Some recent studies have indicated that polyethoxylated tallow amine surfactants (which are contained in some glyphosate based herbicides) could be harmful to aquatic organisms by impairing the integrity of cellular membranes. It is widely accepted that the potential risks are mild or negligible if glyphosate is used in accordance with label instructions and good agricultural practices are observed. Since glyphosate does not bio-accumulate in fish or in other animals, it does not pose a risk to the food chain. Because of its favourable safety profile, glyphosate products have been used in protected habitats such as the Galapagos Islands and the Florida Everglades to protect the native flora from invasive weed species.
  • Are bees at risk from glyphosate?
    Glyphosate and glyphosate-based formulations have been extensively tested in both the laboratory and in the field to evaluate their potential toxicity to honeybees. When glyphosate was sprayed on large areas of vegetation directly adjacent to beehives it was found to have neither acute nor chronic effects on adult honeybees or on brood production, even at concentrations three times higher than normal application rates. Despite considerable media speculation, it must be concluded that glyphosate based formulations do not harm bees and other beneficial insect populations at field exposure levels.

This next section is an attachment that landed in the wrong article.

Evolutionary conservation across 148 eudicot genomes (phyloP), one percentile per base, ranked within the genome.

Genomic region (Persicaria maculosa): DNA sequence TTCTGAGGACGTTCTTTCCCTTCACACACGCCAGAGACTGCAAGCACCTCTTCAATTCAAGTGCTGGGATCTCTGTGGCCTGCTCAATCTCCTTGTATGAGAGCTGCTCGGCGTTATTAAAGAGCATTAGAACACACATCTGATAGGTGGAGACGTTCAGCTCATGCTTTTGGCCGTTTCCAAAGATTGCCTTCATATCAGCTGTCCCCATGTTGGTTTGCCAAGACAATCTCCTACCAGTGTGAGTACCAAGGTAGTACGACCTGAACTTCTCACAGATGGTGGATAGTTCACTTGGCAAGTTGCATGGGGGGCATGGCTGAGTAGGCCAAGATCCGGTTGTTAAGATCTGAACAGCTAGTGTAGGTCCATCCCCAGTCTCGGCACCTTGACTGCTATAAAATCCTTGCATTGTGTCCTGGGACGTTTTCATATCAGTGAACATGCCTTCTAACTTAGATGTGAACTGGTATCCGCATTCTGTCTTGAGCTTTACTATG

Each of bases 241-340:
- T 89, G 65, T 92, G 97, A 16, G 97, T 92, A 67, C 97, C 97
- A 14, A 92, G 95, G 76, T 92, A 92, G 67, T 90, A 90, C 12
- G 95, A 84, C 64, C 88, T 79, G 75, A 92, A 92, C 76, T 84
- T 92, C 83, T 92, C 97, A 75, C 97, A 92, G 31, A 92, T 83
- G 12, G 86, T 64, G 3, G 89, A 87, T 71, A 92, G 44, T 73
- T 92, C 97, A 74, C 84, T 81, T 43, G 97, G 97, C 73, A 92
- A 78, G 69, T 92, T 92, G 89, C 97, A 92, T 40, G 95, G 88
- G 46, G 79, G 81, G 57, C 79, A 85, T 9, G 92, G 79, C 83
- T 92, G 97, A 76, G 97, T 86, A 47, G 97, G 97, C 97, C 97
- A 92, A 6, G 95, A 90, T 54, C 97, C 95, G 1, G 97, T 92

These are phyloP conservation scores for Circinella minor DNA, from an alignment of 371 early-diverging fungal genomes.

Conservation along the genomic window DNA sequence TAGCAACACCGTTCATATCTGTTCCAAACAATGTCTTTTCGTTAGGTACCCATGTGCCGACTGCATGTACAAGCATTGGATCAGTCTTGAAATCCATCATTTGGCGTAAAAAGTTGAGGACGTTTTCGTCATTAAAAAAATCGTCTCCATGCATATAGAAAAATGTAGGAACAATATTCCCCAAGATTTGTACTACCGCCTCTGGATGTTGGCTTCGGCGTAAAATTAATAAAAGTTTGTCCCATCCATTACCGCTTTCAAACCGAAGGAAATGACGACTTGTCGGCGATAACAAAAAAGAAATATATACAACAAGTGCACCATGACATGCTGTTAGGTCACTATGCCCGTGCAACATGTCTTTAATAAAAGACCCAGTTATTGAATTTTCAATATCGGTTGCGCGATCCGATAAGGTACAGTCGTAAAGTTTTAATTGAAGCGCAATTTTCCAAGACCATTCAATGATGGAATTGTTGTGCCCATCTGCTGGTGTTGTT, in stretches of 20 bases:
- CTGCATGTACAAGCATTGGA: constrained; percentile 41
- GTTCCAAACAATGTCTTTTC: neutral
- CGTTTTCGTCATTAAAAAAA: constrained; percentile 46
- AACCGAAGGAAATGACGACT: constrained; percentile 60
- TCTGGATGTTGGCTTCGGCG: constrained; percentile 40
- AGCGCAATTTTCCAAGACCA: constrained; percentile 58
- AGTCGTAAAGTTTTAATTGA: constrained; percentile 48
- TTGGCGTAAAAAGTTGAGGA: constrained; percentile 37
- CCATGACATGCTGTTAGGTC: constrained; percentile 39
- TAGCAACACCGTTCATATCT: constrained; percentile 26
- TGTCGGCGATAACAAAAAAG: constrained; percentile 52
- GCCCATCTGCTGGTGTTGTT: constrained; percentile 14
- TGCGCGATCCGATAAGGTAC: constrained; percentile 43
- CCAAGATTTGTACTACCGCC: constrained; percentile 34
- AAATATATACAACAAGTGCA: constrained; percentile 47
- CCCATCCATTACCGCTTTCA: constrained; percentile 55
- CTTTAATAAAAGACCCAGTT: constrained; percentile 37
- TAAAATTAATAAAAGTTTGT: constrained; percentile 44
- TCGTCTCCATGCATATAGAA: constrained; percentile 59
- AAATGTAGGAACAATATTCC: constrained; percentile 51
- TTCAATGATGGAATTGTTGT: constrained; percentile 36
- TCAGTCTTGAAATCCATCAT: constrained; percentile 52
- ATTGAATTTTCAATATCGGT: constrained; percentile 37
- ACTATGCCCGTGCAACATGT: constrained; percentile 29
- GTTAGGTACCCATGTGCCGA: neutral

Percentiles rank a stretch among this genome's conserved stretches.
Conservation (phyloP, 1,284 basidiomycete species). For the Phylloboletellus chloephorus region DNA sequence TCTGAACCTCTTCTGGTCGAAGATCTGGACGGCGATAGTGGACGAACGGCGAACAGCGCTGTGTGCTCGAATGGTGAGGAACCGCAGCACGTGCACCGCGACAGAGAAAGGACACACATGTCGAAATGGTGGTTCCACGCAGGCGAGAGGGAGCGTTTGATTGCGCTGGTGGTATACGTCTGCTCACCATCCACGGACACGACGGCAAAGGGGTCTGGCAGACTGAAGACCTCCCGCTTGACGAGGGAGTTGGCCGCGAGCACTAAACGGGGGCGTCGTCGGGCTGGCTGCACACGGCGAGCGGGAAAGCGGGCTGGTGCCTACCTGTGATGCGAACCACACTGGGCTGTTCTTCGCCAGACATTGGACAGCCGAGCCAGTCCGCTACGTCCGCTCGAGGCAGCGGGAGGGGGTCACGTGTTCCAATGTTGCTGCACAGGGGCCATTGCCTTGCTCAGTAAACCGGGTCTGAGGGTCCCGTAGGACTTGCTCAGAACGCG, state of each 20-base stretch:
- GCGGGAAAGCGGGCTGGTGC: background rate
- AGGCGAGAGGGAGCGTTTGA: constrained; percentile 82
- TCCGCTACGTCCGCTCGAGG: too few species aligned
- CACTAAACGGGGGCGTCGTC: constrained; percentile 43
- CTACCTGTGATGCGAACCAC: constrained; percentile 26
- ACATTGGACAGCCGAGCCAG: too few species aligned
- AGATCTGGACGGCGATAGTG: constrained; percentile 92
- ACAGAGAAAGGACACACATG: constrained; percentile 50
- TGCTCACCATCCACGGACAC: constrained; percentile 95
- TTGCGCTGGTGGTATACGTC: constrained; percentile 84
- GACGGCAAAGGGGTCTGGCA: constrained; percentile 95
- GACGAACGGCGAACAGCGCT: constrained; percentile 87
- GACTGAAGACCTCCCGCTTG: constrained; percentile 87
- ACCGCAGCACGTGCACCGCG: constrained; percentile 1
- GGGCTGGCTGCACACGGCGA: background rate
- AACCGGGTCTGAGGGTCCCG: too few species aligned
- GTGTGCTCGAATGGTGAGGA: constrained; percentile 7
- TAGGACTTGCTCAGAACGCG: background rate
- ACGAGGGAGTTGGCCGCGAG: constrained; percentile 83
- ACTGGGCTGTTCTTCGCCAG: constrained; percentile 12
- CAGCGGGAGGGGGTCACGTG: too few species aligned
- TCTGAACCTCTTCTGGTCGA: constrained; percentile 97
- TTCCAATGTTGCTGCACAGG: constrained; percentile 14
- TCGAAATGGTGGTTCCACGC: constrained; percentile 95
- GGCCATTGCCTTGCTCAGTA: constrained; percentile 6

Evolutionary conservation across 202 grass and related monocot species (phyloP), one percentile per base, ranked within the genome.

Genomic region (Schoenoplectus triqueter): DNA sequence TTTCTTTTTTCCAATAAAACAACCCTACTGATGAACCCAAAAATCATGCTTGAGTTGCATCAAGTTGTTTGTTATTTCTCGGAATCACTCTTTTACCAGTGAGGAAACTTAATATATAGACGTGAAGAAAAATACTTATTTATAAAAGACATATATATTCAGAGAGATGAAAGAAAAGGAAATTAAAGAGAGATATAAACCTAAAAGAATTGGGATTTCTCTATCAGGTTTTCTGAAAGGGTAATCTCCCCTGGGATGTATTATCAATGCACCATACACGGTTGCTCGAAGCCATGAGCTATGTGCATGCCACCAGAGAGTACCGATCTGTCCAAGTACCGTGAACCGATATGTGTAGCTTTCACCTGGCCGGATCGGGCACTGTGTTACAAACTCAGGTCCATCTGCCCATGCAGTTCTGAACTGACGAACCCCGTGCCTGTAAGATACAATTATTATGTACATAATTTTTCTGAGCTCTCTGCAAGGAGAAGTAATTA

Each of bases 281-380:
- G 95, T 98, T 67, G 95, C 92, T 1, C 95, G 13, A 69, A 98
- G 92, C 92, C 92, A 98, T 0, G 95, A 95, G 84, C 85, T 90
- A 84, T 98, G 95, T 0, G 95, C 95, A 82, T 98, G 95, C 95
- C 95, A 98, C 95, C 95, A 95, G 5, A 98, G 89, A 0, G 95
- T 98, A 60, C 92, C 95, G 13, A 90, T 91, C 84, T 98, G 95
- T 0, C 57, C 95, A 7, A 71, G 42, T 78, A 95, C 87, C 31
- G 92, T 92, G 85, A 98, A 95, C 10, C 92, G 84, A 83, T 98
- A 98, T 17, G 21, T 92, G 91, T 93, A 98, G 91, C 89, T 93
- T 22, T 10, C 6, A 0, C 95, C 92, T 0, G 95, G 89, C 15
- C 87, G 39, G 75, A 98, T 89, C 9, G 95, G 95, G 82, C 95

• Are insects and soil dwelling organisms at risk from glyphosate?
    Extensive tests have been conducted to assess the toxicity of glyphosate on beneficial insects and other non-target organisms - such as spiders, beetles, springtails and mites. A study in which the organisms were forced to remain in contact with the pesticide film for several days showed that glyphosate was harmless for most species and moderately harmful to one species, the carabid beetle. When testing was conducted under more realistic field conditions, there were no adverse effects on carabid beetles.
  • What is the environmental fate and behaviour of glyphosate?